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Outdoors

  • STRAIGHT ARROW: Climbing Castle Peak, Colorado, 1999

    After climbing Challenger Point on July 10, 1999, Bonnie and I took a day to rest in Salida before driving north on U.S. 24 to Twin Lakes, where we turned west on state route 82, which winds its way to Independence Pass at 12,095 feet, crossing the mountains to Aspen where we hung out in town sightseeing for a few hours before driving 12 miles south of Aspen.

  • FISHING: Local angler hosting big catfish tourney

    A Bardstown man is making a big name for himself in the fishing world, and he’s hoping to introduce others to his love of catfish angling with a tournament event this weekend.

  • STRAIGHT ARROW: Challenger Point and Kit Carson Peak, July 1999

    After climbing Pikes Peak on July 7, Bonnie and I spent two days in Salida, Colo., before heading south on the morning of July 9.

    The plan was to drive to the town of Crestone on the west side of the Sangre de Cristo mountain range, find the Willow Creek Trailhead, and attempt these two mountains from the west. We had tried to climb these peaks from the east before, but altitude sickness for three days had prevented me from getting much above our camp at 11,660 feet near South Colony Lake.

  • STRAIGHT ARROW: Fighting the altitude on Colorado’s peaks

    In the spring of 1999, Bonnie and I had gotten in about as good a shape as we could at low altitude, but a week before we flew to Colorado I got a sharp pain in my right side. I’d had two kidney stones in the past and thought this was the problem. The pain was never severe, and as it came and went, we decided that rather than cancel our trip to the mountains we would fly to Colorado Springs as planned.

  • STRAIGHT ARROW: Climbing Colorado’s Culebra Peak, July 1998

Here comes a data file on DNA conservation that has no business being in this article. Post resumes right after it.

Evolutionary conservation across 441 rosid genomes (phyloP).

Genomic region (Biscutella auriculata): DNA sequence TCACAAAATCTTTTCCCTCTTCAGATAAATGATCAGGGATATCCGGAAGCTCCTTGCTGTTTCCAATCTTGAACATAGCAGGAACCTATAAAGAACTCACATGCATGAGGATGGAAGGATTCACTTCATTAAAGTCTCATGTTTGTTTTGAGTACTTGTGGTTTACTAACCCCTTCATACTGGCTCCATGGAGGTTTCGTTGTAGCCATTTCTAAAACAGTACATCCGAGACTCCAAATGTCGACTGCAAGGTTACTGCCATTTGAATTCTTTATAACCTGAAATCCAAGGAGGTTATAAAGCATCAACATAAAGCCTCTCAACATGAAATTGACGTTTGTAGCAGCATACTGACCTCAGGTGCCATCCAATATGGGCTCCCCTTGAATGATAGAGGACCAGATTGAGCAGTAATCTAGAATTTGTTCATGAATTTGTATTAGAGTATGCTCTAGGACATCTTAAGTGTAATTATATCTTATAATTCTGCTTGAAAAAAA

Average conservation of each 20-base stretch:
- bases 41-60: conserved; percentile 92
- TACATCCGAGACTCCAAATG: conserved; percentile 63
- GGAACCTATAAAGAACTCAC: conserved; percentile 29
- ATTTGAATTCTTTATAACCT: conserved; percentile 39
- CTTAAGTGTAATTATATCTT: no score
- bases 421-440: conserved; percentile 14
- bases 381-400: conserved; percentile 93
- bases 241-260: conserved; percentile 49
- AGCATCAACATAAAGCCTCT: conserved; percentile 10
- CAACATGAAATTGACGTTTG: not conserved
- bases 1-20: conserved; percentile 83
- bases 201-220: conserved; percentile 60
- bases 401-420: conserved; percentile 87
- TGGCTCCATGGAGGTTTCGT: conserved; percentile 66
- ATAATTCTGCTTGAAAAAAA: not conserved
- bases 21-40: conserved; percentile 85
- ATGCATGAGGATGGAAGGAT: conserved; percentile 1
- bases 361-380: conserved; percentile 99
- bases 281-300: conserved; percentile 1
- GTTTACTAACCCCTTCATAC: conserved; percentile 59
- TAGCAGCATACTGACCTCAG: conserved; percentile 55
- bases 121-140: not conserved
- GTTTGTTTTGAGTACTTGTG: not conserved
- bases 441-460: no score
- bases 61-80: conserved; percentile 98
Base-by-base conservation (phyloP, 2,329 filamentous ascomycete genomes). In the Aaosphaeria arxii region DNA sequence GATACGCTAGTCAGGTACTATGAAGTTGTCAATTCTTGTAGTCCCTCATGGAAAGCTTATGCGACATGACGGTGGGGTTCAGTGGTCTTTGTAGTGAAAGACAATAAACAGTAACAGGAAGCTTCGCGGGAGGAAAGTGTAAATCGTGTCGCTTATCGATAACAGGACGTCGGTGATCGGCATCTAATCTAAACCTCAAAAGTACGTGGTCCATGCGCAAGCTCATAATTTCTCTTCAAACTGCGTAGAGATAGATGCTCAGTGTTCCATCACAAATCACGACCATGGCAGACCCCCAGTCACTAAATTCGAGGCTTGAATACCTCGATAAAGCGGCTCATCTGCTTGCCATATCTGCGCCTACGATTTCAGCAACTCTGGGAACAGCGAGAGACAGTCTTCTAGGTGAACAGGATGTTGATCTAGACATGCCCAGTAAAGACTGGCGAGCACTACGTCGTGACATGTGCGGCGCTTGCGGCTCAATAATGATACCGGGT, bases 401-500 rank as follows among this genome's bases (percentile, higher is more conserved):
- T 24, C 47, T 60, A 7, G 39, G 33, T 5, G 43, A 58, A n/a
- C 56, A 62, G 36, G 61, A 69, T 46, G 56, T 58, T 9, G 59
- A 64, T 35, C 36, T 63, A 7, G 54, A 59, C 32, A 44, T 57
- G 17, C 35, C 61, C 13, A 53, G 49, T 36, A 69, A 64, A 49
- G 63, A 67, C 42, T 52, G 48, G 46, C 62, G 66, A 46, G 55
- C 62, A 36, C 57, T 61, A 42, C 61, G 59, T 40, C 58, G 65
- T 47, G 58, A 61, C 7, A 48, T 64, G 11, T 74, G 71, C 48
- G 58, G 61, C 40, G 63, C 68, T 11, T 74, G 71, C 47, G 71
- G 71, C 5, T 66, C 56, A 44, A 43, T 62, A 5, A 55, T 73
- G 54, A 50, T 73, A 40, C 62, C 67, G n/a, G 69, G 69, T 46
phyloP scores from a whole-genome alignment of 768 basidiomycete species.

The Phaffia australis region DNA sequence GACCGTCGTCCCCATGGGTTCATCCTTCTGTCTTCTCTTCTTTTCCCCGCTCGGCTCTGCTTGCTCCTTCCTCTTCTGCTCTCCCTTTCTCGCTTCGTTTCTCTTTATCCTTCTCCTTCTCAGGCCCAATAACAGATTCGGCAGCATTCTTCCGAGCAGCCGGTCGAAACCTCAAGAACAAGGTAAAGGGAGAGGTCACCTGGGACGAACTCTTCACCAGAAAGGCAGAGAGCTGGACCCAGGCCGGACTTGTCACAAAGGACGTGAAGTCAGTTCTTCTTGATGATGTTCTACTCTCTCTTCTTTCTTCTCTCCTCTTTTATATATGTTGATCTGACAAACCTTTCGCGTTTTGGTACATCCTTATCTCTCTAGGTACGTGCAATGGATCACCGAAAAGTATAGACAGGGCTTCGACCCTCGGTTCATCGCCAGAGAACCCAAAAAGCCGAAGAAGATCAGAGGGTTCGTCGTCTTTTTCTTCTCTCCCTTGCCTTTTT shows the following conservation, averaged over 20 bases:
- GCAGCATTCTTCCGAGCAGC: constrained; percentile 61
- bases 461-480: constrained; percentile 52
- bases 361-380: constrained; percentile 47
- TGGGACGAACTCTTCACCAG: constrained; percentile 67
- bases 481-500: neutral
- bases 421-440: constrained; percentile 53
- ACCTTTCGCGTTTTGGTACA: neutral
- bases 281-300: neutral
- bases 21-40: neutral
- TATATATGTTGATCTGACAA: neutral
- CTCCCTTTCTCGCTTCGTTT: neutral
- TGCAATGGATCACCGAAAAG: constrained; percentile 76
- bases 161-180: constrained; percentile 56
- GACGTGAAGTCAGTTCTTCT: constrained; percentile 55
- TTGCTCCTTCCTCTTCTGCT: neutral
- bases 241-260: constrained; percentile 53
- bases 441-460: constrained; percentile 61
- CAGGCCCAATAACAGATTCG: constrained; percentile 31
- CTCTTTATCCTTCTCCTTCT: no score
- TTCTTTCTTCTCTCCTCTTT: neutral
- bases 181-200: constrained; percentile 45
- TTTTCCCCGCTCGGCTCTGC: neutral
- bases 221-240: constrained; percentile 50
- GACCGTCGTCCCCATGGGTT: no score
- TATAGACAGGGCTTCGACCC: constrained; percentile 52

After our climb on Mount Lindsey on July 15, 1998, Bonnie and I stopped in Walsenburg again, to get rid of the trail grime, eat a good meal and sleep in a bed instead of a sleeping bag in a tent.

  • Climbing Mount Lindsey in July 1998

    Last year, the last climbing I wrote about was how on July 12, 1998, Bonnie and I had climbed 14,345-foot Blanca peak (the fourth highest mountain in Colorado) and 14,042-foot Ellingwood Peak. We had been on the climb for eight hours, so when we arrived back at our high camp at 12,000 feet, we decided to spend another night before making the 5-mile hike and dropping 4,000 feet in altitude to get to the car at the trailhead.

  • STRAIGHT ARROW: Mountain climbing questions and answers

    Each year about this time I write about Bonnie and my climbing trips to the top of some of the highest mountains in Colorado (more than 14,000 ft.) and Wyoming (13,773-foot Grand Teton). When I do, I get lots of questions from customers and readers, so I thought I would answer some of the most asked questions now.

    Probably the most asked are, “Why would you want to climb a mountain?” “Is it hard to breathe?” “How hard is it to climb a mountain?” “How long does it take to climb a mountain?” “Is climbing dangerous?”

  • STRAIGHT ARROW: Memorial Day weekend and some lousy luck

    Memorial Day weekend gave Eric and me a little extra time to get a few more things done to the hunting properties before it gets too hot, and we made the best of it last weekend.

    Saturday morning we left my house at 5 a.m. so we would be in Hart County at sunrise. We had a lot of mowing to do. I needed to get soil samples for the field I am going to plant my chestnut trees in, and there were several other jobs that we needed to get done.

  • STRAIGHT ARROW: A lesson on transporting trees

    About four years ago at an archery trade show, Bonnie and I attended a seminar about adding chestnut trees to your hunting property as an additional food source for your wildlife. We were also told that Walmart would be carrying the trees in the spring.

  • STRAIGHT ARROW: Four months till deer season

    We are in a lull between hunting seasons, but there is plenty to do to improve habitat, food plots and to be prepared for the upcoming season.

    First it seems there is always something needing to be mowed, whether it is the yard or the food plots with clover, and if you have clover fields that are dying out, it may be time to spray and kill the field, then start over again by re-seeding the field.